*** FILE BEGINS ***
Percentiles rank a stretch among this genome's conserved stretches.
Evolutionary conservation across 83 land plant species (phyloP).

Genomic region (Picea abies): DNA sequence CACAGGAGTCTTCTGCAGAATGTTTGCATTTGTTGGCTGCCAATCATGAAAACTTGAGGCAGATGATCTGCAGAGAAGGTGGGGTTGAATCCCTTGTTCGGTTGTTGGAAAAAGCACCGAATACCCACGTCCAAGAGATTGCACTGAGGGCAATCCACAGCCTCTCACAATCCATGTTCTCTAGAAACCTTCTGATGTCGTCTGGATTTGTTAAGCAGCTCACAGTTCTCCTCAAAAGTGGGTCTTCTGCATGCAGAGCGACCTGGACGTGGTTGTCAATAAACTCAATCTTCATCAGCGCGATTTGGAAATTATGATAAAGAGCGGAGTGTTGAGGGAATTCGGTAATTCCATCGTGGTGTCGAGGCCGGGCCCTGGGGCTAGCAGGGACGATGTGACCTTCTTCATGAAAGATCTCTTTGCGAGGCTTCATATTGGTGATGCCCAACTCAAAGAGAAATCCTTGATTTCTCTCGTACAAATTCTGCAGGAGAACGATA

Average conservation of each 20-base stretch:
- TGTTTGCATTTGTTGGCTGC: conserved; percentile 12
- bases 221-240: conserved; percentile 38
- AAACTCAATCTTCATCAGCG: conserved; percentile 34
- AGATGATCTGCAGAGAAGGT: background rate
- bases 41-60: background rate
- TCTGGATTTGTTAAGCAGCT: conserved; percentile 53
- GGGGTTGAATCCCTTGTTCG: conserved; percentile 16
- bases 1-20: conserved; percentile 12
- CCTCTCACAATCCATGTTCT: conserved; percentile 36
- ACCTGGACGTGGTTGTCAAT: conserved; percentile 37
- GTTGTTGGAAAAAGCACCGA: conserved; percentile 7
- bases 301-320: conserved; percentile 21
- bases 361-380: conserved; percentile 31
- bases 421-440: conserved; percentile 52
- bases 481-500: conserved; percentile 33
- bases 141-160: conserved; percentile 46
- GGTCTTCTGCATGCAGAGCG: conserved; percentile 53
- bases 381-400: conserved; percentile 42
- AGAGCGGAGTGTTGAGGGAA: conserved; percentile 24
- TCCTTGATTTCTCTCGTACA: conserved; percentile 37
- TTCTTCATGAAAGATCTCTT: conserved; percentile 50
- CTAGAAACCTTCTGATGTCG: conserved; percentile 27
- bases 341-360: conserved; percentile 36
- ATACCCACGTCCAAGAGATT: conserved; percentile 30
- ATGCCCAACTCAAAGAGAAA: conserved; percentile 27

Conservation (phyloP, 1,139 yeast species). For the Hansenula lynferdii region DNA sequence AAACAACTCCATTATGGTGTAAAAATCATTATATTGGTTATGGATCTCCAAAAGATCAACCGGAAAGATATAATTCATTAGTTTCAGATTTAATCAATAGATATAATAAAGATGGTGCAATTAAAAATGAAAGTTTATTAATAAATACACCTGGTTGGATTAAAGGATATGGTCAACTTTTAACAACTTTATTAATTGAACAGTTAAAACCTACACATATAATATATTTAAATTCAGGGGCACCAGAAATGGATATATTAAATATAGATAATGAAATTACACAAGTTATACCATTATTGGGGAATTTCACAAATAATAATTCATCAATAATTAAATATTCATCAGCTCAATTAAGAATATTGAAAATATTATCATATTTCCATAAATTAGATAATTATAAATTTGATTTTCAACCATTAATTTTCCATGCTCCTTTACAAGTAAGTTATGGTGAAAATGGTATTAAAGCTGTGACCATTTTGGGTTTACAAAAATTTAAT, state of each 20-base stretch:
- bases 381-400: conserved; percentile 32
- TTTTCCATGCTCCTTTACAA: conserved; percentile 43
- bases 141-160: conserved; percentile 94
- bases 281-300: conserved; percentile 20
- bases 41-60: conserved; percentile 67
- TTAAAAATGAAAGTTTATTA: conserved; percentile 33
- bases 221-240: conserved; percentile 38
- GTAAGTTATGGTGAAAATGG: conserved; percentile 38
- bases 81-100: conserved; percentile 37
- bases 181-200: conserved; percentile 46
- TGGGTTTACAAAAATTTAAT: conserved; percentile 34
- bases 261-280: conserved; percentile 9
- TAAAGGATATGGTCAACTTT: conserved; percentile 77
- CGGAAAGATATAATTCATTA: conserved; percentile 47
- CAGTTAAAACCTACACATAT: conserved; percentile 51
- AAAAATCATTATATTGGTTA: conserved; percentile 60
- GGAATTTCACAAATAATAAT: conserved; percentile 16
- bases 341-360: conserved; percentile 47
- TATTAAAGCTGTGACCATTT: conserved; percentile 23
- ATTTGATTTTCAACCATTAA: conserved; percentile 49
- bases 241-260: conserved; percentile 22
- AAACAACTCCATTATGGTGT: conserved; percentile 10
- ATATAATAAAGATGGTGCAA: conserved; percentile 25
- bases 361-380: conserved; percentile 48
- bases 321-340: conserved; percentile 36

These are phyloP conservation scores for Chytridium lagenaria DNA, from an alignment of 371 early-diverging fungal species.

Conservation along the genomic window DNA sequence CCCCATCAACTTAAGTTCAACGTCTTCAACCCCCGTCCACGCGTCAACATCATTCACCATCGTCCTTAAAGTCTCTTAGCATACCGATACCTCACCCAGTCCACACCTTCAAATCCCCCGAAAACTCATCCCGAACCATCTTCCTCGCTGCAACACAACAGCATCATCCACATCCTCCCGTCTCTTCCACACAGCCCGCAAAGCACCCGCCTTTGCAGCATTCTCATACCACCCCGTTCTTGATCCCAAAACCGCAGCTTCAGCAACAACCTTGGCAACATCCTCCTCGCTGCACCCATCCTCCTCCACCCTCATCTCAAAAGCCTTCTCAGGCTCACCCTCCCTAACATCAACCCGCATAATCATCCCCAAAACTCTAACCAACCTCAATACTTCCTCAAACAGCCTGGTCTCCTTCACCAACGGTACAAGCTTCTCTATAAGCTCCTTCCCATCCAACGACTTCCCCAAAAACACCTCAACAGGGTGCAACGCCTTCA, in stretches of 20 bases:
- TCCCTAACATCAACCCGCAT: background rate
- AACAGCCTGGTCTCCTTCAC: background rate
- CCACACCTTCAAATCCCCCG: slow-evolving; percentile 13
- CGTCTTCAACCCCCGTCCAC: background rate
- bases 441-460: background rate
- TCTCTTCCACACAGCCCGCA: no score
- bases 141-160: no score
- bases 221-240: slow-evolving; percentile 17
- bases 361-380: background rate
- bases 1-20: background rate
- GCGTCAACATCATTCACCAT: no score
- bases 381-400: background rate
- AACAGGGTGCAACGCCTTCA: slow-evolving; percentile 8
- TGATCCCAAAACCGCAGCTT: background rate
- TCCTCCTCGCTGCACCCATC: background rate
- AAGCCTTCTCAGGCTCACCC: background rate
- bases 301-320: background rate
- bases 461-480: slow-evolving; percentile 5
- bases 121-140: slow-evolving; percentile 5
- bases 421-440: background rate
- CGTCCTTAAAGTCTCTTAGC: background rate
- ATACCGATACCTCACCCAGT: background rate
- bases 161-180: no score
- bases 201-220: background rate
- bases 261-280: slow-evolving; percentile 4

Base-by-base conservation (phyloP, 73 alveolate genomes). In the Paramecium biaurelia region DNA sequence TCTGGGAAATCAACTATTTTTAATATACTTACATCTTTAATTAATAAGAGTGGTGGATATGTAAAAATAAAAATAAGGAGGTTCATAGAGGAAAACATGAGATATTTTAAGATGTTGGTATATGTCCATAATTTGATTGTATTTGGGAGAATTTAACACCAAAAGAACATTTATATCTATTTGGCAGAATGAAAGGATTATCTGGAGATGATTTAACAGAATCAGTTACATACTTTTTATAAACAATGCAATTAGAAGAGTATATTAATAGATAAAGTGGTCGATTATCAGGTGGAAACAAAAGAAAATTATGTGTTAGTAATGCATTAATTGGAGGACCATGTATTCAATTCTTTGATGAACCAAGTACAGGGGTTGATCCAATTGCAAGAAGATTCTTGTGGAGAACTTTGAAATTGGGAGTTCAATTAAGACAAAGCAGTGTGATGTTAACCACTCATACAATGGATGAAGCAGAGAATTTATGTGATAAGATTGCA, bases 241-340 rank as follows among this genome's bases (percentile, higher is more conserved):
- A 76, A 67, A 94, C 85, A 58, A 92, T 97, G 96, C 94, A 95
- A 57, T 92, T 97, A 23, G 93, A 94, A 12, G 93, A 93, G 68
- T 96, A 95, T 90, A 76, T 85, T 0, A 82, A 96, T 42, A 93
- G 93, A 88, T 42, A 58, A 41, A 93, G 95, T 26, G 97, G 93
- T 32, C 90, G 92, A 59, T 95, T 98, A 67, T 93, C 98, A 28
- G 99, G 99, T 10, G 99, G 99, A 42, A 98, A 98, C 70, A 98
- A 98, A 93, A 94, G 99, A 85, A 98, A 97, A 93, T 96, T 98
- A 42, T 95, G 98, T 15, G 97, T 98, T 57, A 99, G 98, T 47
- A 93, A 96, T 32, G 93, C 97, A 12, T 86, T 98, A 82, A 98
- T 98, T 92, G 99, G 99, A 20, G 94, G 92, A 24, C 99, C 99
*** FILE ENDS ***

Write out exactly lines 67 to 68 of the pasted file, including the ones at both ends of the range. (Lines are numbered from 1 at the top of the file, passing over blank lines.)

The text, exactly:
- bases 1-20: background rate
- GCGTCAACATCATTCACCAT: no score